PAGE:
18 March 2015
By Stephen A Chadwick
Sometime ago I stumbled upon a Dr. Sheldon Cooper-type factoid that actually made me pause for thought. It was contained in an International Data Corporation report and it stated that in 2012 we generated 2.8 zettabytes of data. (2.8 trillion gigabytes.) We are creating so much, and at such a staggering pace, that 90% of all the data out there has been generated in just the last 2 years. IDC predict that by 2020 we'll be producing 40 zettabytes of data globally per annum.
Every minute of every day we're sending 200 million emails, uploading 48 hours of new content to YouTube and sharing 684,000 posts on Facebook. In effect, 80% of the data we're generating is classified as "unstructured". It's comprised of digital images, audio files, text documents or videos - the kind of stuff that won't fit neatly into a database or table. Interpreting and extrapolating information with software from an unstructured source is costly and difficult.
The explosion in mobile communications and social media means that those companies or institutions that can successfully glean trends from unstructured data have a distinct advantage over those that can't. Knowledge is power, after all and that's where big data is revolutionising the way information is mined. It's meant throwing out the old approach to software architecture - analysing databases of point of sale records and site server logs provides you with only a fraction of the whole picture.
As a very crude example let's say we have 2 national double glazing companies vying for market share. Company A is employing the services of a big data specialist to fine tune its sales and marketing strategy, Company B is sticking with its traditional method of getting its salespeople to trawl through the telephone book and cold call you in the evening, just as you sit down to eat.
Company A can pull in a huge amount of information about you to assess the likelihood of you requiring their product. It can analyse your monthly energy bills, it can use images from Google Streetview to see what kind of glazing you already have installed, it can know from your Facebook photos that you take two foreign holidays a year, know from the DVLA database what make and model your car is, examine your tax returns, look at your credit history and make assumptions about your disposable income. It could even know when you're likely to be at home by assessing your mobile GPS data or records of mast triangulations. In short, Company A can find out an awful lot about you before even picking up the phone.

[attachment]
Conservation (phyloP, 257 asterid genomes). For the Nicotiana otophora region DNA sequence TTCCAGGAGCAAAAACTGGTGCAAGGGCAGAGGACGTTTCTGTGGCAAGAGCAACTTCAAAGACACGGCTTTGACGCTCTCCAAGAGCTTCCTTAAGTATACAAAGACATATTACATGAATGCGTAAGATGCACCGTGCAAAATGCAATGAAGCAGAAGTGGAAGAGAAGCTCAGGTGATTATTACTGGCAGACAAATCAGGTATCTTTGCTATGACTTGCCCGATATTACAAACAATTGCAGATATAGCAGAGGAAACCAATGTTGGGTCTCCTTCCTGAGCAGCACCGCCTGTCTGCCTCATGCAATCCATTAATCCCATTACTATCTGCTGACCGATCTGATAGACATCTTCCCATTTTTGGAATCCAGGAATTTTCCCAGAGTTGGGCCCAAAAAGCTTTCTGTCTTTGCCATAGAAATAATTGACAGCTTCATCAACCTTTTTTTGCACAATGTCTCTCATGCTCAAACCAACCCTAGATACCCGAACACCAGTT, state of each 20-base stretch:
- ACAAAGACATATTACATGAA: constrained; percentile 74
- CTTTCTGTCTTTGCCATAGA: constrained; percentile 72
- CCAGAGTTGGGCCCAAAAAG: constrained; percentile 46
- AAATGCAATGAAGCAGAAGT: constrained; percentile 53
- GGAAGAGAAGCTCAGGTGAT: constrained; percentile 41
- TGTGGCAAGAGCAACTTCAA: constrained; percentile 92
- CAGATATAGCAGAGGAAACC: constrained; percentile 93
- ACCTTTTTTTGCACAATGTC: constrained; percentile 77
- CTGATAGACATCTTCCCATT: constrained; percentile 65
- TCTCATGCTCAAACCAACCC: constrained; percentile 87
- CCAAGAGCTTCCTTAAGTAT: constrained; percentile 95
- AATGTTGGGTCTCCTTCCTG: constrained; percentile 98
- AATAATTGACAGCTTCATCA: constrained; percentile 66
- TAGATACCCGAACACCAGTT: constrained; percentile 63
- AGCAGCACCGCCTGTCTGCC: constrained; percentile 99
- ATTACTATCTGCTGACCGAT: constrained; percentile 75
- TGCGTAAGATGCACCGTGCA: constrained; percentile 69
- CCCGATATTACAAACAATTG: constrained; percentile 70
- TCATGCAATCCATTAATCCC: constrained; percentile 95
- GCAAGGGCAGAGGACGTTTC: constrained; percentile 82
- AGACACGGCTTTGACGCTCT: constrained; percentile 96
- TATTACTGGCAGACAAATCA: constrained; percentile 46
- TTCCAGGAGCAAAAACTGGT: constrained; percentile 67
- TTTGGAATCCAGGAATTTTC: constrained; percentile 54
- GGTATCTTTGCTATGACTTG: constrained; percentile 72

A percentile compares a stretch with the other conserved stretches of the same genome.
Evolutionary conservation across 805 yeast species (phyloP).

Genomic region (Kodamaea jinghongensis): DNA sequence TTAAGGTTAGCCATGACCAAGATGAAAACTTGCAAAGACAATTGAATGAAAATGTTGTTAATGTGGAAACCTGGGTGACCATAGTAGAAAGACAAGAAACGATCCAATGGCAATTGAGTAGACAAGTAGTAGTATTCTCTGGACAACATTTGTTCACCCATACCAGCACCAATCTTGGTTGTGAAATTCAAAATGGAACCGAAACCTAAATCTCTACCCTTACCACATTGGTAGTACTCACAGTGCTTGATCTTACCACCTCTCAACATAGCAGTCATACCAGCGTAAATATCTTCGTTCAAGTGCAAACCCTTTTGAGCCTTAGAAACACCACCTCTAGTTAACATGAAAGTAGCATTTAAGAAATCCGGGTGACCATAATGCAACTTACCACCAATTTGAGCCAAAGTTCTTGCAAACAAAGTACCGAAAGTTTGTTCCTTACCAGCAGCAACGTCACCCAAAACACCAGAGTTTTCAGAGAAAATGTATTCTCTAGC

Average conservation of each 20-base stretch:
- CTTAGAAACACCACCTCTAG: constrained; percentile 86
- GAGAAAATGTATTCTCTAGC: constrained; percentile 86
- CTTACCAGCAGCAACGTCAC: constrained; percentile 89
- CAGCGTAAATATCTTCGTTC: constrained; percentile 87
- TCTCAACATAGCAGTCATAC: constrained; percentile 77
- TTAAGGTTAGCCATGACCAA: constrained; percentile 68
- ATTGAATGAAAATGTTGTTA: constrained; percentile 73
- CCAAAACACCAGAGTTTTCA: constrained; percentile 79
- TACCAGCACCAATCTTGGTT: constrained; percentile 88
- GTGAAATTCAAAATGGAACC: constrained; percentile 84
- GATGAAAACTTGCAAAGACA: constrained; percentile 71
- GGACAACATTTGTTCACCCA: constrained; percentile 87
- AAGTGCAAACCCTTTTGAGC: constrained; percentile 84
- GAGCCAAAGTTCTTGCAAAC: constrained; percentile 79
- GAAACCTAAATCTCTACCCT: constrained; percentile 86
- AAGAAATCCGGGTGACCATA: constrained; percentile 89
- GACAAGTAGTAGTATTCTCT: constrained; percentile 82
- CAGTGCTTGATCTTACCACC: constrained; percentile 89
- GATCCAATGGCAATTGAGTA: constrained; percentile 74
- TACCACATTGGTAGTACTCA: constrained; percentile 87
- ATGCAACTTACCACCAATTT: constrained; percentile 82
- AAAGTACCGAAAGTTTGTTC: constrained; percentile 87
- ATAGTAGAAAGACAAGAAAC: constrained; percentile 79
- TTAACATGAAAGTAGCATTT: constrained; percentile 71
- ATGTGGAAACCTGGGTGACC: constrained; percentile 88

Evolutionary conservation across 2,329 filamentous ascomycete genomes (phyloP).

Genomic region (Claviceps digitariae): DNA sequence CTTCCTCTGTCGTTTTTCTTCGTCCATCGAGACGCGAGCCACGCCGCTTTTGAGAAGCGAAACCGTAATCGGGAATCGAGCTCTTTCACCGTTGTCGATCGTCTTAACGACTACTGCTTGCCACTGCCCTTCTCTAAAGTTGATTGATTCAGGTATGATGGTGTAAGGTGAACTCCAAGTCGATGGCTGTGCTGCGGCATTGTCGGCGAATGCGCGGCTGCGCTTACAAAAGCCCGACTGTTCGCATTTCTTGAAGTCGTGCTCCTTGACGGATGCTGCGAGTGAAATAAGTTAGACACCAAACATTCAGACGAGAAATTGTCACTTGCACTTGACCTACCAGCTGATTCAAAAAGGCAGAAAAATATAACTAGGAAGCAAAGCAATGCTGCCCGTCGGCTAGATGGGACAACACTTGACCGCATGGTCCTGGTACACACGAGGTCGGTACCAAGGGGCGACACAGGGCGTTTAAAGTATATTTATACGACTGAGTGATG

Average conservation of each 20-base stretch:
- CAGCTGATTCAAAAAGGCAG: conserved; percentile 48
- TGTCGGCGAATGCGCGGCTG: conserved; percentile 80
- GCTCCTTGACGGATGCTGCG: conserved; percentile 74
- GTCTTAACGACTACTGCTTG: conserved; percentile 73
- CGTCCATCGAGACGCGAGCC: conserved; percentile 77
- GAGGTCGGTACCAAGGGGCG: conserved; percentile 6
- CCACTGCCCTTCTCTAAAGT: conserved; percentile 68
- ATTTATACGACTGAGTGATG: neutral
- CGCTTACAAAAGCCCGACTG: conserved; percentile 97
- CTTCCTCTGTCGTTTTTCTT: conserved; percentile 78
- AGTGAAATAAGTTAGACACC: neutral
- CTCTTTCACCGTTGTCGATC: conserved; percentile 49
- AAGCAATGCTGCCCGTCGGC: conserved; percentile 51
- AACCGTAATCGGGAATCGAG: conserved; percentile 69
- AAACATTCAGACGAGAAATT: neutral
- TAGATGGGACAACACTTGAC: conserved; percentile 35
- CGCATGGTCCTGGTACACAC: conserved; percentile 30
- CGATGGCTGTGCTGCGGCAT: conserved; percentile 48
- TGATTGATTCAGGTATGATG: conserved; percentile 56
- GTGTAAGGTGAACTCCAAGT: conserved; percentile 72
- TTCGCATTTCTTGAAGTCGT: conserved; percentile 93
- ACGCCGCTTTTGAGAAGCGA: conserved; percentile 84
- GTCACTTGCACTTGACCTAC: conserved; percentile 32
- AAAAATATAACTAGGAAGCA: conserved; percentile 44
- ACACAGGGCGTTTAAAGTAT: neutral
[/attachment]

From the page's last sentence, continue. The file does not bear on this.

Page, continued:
The benefits aren't just confined to sales. As private citizens big data stands to have a huge impact on our individual lives. A National Health Service or indeed a private medical insurer that has the ability to mine big data effectively can save vast sums of money. By analysing your grocery bill it can know whether you have a balanced diet, by comparing photos from social media it could pick up on any sudden weight fluctuations, scrutinizing data from your smart watch it can know your heart rate and how much exercise you do.
Diabetics can already upload real-time blood sugar levels to their GP, smart toilets with sensors are just around the corner, smart toothbrushes with motion sensors that interact with an app on your phone were showcased at CES, the list goes on and on. Big data can pull all that structured and unstructured data together and preemptively address minor health issues before they become life-threatening. Result - a more cost-effective health service, with shorter waiting lists and a care plan addressing the needs of the patient.
But it doesn't stop there. Big data also has the potential to redefine the way clinical trials are carried out. By having greater access to more and more biomedical information via mobile apps, trialists have access to real-time data that could prove invaluable. Orexigen Therapeutics used big data to mine consumer information and lifestyle analytics on potential subjects for its Contrave anti-obesity pill. This approach allowed Orexigen to identify and select patients that met the eligibility criteria a full 12 months earlier than expected. The benefits are obvious; lifesaving pharmaceuticals can move forward far quicker to trial and to later phases of development.